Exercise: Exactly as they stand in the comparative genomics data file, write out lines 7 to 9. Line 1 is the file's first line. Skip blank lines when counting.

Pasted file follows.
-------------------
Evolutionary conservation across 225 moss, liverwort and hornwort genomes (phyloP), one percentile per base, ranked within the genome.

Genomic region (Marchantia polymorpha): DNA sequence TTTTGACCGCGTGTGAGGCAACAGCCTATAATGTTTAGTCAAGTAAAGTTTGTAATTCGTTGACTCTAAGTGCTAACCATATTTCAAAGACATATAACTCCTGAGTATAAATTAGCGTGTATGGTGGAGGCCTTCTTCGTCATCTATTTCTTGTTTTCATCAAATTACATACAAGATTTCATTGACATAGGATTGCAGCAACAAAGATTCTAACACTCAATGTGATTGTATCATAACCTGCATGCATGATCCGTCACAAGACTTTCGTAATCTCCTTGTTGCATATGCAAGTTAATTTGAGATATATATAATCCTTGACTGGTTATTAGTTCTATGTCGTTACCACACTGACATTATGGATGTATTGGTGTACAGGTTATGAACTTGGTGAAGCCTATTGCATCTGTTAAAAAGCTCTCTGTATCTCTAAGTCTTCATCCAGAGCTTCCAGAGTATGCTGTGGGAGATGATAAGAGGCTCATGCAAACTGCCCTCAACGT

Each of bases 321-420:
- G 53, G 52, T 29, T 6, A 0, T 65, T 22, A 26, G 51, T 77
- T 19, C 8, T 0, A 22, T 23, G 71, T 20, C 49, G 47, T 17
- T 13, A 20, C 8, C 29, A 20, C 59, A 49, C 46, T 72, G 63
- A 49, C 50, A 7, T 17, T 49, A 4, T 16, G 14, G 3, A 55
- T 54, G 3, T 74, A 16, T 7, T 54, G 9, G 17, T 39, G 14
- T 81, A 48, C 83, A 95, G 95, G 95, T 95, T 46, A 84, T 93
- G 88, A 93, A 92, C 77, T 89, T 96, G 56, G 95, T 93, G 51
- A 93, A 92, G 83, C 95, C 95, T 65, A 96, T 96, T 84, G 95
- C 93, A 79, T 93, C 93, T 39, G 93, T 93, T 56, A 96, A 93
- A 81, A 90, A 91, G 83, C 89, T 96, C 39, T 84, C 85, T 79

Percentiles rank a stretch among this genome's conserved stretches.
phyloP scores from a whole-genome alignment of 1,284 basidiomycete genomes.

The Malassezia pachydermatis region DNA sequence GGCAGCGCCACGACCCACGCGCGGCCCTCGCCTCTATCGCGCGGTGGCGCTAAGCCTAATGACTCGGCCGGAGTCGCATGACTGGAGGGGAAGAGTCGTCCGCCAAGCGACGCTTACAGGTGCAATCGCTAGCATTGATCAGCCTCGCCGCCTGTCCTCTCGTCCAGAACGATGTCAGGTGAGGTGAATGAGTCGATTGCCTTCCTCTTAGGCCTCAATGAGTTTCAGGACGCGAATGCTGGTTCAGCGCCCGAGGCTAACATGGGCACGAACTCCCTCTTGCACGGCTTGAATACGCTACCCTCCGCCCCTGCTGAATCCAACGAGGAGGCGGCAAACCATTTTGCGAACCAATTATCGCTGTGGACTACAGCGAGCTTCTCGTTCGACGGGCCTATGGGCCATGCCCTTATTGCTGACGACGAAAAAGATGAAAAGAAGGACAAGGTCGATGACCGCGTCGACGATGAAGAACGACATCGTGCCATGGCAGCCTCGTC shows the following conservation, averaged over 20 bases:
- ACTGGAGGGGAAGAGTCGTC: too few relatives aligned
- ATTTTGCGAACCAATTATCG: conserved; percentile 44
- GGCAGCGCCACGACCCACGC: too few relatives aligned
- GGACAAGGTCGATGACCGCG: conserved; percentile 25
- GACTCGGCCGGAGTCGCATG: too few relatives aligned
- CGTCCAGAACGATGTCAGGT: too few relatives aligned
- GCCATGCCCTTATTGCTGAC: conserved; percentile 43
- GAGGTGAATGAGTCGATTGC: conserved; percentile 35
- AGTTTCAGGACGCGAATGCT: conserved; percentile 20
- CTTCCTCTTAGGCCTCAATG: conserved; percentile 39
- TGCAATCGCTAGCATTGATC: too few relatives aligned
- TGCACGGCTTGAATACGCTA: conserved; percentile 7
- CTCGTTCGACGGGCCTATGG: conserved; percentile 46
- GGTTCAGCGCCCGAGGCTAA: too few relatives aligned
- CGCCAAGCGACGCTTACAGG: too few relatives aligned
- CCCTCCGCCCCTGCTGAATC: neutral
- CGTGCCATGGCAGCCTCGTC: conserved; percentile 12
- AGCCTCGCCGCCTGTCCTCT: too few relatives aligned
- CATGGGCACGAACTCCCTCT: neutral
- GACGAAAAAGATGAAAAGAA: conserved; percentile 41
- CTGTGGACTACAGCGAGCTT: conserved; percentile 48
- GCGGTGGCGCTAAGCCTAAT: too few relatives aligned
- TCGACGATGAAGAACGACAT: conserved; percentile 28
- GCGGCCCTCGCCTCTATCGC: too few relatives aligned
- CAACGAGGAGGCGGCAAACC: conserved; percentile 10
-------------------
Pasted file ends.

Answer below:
- A 49, C 50, A 7, T 17, T 49, A 4, T 16, G 14, G 3, A 55
- T 54, G 3, T 74, A 16, T 7, T 54, G 9, G 17, T 39, G 14
- T 81, A 48, C 83, A 95, G 95, G 95, T 95, T 46, A 84, T 93